June 8th saw the annual Forklift Safety Day with the focus of the day on tip-overs. This type of incident causes 42% of all fatalities and are the number one killer of forklift operatives. We know those are stats that make for pretty grim reading which is why raising awareness of the fatalities and how to avoid them is crucial.
The reality is like most incidents, forklift tip-over can be easily avoided by following the correct precautions. but why are there so many and how do they occur – let’s take a look…
- Sudden turns, especially when not carrying a load
- Sharp changes in speed or direction
- Driving too fast
- Driving off the edge of a loading bay, ramp, dock, etc.
- Driving with the load raised
- Hitting a kerb, pothole or debris (such as a broken pallet)
- Driving with an excessive, uneven or swinging load
- Turning on or traversing across a ramp or slope
- Driving downwards with the load in front
- Turning with the load raised
- Driving on an uneven surface
We can see from the list that many of the issues relate to incorrect use of the forklift, moving at speed and turning. So how can these common problems be avoided?
Driving at a slower speed helps reduce the increasing momentum of the load whilst travelling in reverse helps to further reduce speed and provides a clear view for the operative.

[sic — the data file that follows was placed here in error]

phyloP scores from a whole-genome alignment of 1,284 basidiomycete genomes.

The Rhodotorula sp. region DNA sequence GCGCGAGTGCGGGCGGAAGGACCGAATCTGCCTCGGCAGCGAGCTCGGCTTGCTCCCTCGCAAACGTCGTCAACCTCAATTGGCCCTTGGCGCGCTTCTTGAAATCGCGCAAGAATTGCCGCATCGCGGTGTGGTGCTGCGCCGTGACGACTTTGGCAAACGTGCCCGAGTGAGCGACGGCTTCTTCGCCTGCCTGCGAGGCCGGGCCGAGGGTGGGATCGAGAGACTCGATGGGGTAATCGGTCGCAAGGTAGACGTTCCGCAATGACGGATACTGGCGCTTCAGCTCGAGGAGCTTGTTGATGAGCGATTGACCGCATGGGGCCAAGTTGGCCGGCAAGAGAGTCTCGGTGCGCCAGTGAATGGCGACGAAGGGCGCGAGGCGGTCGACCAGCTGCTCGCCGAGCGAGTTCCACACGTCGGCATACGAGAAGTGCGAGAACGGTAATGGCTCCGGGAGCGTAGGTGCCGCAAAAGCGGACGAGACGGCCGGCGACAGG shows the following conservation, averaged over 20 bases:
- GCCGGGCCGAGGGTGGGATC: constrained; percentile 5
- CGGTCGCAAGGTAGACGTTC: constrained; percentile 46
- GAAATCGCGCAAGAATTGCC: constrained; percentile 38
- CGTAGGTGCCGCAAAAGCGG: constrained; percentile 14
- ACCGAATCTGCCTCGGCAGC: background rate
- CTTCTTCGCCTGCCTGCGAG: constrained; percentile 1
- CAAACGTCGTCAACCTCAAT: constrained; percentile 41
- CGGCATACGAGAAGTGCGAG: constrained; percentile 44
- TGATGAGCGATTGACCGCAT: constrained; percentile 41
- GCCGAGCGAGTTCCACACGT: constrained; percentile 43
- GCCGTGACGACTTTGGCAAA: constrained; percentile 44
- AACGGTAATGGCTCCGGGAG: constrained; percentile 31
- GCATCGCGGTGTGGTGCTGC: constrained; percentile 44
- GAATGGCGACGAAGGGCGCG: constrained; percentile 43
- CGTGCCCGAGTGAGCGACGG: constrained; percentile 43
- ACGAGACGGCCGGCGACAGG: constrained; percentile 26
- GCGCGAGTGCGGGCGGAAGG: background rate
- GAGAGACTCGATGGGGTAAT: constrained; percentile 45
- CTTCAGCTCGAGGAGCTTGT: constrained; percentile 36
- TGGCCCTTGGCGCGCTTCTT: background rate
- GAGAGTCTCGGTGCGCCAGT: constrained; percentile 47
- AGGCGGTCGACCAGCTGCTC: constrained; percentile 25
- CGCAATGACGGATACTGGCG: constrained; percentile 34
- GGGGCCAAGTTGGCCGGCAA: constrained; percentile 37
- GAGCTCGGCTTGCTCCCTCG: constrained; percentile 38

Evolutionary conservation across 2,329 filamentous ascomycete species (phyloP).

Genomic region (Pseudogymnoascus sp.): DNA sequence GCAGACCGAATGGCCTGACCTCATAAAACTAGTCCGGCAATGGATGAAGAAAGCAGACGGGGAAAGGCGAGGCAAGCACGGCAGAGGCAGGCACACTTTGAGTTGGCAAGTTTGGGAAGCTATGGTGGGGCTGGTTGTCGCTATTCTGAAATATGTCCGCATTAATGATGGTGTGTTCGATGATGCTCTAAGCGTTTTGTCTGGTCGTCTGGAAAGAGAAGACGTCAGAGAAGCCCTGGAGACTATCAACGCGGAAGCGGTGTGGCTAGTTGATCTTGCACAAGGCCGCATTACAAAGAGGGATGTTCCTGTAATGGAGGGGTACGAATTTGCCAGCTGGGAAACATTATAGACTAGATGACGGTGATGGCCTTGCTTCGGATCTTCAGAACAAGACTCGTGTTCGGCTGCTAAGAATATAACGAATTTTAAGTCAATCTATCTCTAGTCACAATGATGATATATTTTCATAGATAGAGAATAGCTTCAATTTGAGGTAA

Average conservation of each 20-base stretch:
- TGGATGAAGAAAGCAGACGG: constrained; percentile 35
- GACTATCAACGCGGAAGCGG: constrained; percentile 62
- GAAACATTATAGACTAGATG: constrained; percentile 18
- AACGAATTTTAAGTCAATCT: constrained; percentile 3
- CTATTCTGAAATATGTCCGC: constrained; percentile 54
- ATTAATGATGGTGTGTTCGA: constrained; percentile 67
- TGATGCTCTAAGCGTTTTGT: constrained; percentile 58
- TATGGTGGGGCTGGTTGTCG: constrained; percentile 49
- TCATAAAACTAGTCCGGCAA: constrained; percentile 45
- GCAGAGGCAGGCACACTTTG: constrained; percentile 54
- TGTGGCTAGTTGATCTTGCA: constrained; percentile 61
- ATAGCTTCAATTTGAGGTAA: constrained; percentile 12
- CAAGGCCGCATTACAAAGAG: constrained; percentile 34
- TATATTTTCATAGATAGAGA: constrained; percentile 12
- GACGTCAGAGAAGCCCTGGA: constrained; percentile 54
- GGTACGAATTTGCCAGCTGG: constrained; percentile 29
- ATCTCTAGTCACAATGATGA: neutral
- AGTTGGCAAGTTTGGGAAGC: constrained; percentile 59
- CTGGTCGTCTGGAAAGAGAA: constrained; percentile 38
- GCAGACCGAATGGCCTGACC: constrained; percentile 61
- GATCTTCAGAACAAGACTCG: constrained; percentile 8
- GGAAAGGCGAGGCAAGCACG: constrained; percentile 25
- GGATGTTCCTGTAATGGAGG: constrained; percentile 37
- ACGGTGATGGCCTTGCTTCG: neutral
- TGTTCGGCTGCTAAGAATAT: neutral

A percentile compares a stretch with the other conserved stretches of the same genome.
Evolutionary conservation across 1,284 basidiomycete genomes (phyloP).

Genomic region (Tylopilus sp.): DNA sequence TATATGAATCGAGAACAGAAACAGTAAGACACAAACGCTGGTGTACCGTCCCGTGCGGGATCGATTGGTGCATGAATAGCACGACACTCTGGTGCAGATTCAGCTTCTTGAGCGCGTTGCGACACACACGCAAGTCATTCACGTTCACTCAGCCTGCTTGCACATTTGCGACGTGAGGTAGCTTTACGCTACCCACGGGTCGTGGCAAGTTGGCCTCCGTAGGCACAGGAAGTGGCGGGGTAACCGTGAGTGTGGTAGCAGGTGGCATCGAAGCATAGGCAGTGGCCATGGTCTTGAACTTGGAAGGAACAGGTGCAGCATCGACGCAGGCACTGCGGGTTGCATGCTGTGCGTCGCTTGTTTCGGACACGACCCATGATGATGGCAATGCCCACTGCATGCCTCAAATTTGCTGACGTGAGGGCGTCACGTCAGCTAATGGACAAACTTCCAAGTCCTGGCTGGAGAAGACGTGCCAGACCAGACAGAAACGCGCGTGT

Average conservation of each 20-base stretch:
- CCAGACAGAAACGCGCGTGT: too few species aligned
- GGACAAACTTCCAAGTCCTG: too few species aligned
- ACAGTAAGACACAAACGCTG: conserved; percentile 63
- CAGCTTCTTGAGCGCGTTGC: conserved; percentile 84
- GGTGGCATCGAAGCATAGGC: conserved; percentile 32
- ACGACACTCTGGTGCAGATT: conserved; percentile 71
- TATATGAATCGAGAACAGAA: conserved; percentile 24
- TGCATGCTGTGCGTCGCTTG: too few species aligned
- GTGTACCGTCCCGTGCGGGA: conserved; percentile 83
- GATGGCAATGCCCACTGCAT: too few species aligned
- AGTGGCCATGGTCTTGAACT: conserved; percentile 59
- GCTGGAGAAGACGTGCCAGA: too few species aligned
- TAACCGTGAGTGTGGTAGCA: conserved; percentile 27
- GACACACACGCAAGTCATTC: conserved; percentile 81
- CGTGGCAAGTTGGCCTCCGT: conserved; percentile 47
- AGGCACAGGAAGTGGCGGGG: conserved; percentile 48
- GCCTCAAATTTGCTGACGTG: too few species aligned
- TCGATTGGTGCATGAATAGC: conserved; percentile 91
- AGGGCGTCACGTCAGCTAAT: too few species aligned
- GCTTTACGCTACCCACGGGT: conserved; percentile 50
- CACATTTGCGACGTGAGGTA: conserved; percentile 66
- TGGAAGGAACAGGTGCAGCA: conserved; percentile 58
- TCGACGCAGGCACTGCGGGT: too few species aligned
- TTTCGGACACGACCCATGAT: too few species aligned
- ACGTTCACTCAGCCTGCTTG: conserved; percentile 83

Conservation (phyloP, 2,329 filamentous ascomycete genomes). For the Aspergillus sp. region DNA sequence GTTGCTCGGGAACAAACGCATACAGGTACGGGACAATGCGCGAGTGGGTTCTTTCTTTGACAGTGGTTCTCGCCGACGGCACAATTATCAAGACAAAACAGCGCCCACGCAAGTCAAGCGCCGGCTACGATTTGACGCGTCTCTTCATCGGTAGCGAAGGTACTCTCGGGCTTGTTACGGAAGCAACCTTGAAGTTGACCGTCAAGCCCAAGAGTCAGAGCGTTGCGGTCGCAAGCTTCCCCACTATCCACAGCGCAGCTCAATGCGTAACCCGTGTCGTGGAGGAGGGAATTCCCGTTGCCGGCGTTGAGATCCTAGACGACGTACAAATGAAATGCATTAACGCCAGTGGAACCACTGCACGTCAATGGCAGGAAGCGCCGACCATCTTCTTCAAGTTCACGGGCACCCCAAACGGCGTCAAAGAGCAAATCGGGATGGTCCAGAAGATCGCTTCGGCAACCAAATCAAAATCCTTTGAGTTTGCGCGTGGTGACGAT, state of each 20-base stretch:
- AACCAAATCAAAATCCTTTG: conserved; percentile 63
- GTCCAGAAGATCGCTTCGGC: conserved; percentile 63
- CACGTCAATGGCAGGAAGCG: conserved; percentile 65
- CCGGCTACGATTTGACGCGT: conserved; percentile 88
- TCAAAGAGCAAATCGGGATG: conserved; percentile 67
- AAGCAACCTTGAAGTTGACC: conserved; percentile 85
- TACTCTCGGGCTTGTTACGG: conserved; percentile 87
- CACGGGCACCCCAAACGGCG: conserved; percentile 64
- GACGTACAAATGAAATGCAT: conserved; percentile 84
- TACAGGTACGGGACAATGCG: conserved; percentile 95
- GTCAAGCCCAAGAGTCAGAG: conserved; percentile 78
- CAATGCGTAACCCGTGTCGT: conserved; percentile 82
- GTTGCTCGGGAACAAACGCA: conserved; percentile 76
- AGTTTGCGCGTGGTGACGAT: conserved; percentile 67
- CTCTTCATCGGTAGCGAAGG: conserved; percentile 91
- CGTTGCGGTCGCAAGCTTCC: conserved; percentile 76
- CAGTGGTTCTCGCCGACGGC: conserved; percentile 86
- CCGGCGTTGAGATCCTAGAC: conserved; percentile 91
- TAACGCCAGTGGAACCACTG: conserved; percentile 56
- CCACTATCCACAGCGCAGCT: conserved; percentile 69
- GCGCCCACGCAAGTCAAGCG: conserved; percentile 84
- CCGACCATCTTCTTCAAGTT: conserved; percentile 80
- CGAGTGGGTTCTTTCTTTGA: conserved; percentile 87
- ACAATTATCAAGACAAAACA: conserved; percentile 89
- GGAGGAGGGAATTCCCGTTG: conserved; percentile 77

Use a pallet wherever possible rather than suspending the load, this secures the load and prevents additional movement. Laden trucks become less stable the higher the load is lifted. Although turning with a load can be perceived as a time-saver, adding additional manoeuvres will keep an elevated load safe (and upright)
Only drive up or down an incline and never across. Always travel with the load uphill to improve stability, traction and adhesion. Only drive on the surface the truck is designed for. Look out for potholes, debris or uneven surfaces and always choose a clear route for maximum safety.
Understand and don’t exceed the truck’s capacity and make sure your operators understand the limits. Use shrink wraps, strapping or banding to secure large loads and ensure that forks are evenly placed to distribute the weight.
Is the amount of time from the moment a truck starts to tip… to the moment the overhead guard crushes the operator.
It is never worth the risk of cutting corners or saving time. For more forklift safety advice download our free SMART RESOURCE here.
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